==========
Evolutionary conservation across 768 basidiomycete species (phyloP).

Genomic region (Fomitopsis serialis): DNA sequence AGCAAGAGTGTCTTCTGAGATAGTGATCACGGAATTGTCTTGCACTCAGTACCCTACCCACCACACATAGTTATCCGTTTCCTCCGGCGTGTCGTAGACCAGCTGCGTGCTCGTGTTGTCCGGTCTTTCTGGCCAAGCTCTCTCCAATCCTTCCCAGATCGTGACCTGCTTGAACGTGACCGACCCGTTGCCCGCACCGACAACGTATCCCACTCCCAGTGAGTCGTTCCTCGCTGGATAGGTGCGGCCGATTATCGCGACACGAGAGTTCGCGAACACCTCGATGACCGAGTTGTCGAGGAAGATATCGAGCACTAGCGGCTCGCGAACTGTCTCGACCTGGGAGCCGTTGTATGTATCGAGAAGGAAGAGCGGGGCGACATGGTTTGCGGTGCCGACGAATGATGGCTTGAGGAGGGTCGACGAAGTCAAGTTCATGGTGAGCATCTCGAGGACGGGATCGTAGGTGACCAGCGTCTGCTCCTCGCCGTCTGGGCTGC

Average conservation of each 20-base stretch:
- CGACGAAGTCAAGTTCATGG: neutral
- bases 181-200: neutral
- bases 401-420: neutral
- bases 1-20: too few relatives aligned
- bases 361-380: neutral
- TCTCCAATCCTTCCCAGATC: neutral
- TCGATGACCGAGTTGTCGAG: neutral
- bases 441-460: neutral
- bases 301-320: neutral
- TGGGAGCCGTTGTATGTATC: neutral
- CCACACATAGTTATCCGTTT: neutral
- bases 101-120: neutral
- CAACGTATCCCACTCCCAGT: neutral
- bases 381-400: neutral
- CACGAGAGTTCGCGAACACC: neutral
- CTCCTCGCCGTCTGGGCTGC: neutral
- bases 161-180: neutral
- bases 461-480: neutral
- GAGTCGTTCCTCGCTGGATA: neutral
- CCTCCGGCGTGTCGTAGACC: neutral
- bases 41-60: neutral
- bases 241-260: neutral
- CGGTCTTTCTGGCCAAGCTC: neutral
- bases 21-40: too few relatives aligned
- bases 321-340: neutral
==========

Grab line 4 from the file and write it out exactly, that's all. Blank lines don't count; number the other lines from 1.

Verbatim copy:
- CGACGAAGTCAAGTTCATGG: neutral